Also, perhaps I misheard, but didn't the narrator state that she had already received 60's months worth of assistance prior to this entire situation with her son? From what I recall she was too depressed to work because her father died. While I can empathize with her about her father, that's life. When you decide to have 6 children, you need to provide for them no matter what.

To wrap things up. This entire podcast was about the principle of "pulling yourself up by your boots straps" being a failed ideology. But when we reach the end of the podcast we hear a story from a woman who 6 children, no father in the picture, was on social assistance already for 60 months, and is now in a shelter with food in her belly. If we're going to provide more social services to help these individuals, I would start with education.

I know this sounds harsh. I DO sympathize with this woman, but PLEASE, don't bury your head in the sand and ignore the other side of the equation. We should empower these people to help themselves, not give more free handouts... hence "pulling yourself up by your boot straps."

Jan. 18 2017 11:00 PM
Sarah from Washington, USA

As a woman who has experienced poverty and has 5 kids, I find these comments despicable.

Before you ask or blame - yes, my kids have a dad present. We've been married for 15 years and had children after marriage. (Didn't even have sex before marriage, not that it's any of your business.) We're both white. We're both college graduates. We work very hard and both had professional careers right out of college. We never expected to become poor. Does that make it ok that we had lots of kids? Do you hate big families, or just poor people with big families?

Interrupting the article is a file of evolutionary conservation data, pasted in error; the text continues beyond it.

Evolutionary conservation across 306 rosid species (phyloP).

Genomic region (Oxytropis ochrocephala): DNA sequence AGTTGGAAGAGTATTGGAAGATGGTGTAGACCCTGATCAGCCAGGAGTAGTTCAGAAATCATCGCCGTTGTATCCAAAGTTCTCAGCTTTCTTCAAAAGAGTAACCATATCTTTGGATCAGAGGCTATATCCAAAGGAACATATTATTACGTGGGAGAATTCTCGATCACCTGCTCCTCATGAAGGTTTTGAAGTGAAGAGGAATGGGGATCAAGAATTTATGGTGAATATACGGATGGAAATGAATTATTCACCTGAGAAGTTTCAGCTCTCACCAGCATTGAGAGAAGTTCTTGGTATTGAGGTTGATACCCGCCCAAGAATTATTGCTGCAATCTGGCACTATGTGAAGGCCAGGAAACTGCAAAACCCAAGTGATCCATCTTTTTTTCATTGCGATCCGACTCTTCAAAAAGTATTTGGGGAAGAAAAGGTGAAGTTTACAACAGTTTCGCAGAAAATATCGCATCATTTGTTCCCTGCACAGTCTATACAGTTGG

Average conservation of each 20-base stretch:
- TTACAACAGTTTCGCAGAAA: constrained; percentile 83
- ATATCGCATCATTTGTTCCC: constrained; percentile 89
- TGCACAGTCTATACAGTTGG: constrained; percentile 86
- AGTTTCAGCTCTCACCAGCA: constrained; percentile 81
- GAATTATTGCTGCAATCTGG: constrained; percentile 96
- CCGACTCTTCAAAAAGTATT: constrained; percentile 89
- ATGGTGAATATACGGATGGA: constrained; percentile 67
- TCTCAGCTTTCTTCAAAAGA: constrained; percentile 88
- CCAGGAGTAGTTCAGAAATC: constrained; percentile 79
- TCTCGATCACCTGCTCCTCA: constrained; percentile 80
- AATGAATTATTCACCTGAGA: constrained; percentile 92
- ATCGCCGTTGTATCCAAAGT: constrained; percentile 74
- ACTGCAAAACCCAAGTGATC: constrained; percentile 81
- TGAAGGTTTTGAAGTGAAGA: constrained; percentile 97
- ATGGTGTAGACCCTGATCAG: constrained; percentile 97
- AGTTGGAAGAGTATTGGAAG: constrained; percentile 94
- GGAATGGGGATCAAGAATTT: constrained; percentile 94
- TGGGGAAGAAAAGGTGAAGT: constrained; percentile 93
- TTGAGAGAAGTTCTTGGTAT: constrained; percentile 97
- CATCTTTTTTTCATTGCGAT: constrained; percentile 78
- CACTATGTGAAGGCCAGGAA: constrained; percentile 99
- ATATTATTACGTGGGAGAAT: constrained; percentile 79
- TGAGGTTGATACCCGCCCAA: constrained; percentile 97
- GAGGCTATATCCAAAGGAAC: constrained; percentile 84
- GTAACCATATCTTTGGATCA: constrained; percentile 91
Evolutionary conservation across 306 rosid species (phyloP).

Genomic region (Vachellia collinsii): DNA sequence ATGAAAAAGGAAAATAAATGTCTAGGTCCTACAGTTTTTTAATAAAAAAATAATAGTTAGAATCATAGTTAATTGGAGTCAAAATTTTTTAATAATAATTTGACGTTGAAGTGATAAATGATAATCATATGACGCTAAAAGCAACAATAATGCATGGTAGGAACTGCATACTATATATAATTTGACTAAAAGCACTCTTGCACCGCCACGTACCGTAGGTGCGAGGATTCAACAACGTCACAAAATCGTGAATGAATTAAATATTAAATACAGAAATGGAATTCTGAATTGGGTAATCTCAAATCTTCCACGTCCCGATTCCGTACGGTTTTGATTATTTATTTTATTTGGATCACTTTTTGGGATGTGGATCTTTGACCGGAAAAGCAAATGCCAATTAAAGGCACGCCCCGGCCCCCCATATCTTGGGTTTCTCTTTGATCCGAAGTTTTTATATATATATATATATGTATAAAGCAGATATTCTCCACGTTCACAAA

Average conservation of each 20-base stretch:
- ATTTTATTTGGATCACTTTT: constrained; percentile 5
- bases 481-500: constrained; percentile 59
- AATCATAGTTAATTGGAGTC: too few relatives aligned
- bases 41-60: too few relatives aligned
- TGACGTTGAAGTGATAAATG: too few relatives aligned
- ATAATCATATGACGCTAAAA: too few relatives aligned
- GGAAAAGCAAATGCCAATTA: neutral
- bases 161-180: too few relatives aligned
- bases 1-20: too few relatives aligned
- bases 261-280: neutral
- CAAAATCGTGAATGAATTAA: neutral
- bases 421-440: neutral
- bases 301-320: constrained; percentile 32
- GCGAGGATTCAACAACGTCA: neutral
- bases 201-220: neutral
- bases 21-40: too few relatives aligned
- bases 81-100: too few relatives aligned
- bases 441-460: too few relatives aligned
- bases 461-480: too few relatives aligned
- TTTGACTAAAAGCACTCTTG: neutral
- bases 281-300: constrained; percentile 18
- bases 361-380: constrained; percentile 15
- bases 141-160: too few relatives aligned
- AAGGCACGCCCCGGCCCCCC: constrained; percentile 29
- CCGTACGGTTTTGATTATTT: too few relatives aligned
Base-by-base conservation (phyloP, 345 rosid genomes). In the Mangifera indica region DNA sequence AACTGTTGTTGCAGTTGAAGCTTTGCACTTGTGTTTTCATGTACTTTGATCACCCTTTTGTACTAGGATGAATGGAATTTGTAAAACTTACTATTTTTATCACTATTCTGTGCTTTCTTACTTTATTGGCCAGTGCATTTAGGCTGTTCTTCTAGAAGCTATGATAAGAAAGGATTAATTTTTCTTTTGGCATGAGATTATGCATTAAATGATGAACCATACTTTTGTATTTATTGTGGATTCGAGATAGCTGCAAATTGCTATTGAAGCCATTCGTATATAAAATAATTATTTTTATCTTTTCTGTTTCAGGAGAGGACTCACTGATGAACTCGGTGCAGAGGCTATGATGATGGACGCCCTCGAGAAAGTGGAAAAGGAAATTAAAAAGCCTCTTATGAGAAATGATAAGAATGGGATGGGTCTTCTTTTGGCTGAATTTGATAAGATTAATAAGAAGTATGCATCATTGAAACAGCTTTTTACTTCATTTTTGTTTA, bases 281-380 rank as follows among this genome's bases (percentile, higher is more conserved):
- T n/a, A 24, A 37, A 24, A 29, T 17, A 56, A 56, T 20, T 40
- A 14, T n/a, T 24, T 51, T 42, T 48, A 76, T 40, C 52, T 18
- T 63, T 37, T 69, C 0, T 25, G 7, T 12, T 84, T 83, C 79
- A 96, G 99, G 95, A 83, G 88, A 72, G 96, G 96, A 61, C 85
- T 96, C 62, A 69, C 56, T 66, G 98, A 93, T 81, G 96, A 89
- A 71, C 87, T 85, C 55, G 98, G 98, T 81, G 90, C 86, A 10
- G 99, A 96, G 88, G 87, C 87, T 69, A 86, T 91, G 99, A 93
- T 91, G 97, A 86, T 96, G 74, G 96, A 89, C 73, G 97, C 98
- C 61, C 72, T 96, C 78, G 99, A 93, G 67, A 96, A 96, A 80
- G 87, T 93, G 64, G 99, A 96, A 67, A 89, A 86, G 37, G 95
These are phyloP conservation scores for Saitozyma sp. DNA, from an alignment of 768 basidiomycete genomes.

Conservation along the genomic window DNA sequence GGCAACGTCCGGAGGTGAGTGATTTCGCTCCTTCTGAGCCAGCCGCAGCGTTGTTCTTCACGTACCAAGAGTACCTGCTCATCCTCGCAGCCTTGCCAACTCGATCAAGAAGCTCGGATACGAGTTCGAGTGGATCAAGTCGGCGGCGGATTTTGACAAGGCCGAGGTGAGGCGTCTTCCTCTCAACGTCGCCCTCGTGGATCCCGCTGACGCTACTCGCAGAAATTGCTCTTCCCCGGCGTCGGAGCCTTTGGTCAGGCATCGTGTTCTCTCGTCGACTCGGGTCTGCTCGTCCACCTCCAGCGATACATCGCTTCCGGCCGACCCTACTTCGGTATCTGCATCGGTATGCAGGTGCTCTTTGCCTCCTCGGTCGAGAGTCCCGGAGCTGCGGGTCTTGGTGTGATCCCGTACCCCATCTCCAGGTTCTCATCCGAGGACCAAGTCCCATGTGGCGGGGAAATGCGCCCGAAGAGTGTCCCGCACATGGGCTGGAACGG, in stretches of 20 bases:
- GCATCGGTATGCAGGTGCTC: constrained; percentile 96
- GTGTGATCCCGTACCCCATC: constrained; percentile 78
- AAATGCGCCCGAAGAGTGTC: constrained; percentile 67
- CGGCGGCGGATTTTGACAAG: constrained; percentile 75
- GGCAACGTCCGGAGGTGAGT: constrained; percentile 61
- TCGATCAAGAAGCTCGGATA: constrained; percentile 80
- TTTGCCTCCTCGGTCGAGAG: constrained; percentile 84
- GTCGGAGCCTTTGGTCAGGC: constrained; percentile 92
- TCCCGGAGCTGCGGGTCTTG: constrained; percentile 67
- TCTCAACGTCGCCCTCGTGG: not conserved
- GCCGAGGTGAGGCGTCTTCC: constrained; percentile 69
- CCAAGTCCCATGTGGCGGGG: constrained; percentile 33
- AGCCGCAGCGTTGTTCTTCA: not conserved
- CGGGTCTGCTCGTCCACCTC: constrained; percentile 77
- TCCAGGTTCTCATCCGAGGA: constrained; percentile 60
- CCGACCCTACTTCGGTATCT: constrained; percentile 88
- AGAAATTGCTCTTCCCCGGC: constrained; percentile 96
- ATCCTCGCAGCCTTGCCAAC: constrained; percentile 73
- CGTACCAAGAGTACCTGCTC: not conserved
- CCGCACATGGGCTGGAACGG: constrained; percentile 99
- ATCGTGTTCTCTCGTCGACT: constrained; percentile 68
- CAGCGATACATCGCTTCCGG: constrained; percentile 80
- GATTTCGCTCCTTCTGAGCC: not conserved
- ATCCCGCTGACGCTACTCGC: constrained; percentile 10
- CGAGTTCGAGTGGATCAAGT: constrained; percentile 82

Our path into poverty came when we followed the American Dream by starting our own business. Things don't always work out as planned, and sometimes the dream becomes a nightmare. We had our power shut off and had to rely on the food bank at the same time that we were providing a living wage for our employees. Would you like to blame us for poor business management or being undercapitalized at our launch? Does that make you feel better that you disdain my need for assistance to feed my children?

Does the fact that I have 5 kids make me more culpable for our business failure? Does it automatically disqualify me from your sympathy? Does it negate the reality that our hard work proved entirely fruitless for years, despite our background and education? Are poor people less deserving of a family, and all the joys that come with being a parent? Why do you have the audacity to judge the reproductive choices of others in this context where you disapprove? Do you only support reproductive freedom if those freedoms enable and encourage us to have *fewer* children rather than more?

Go listen to the rest of this series and make an attempt to listen with a compassionate ear.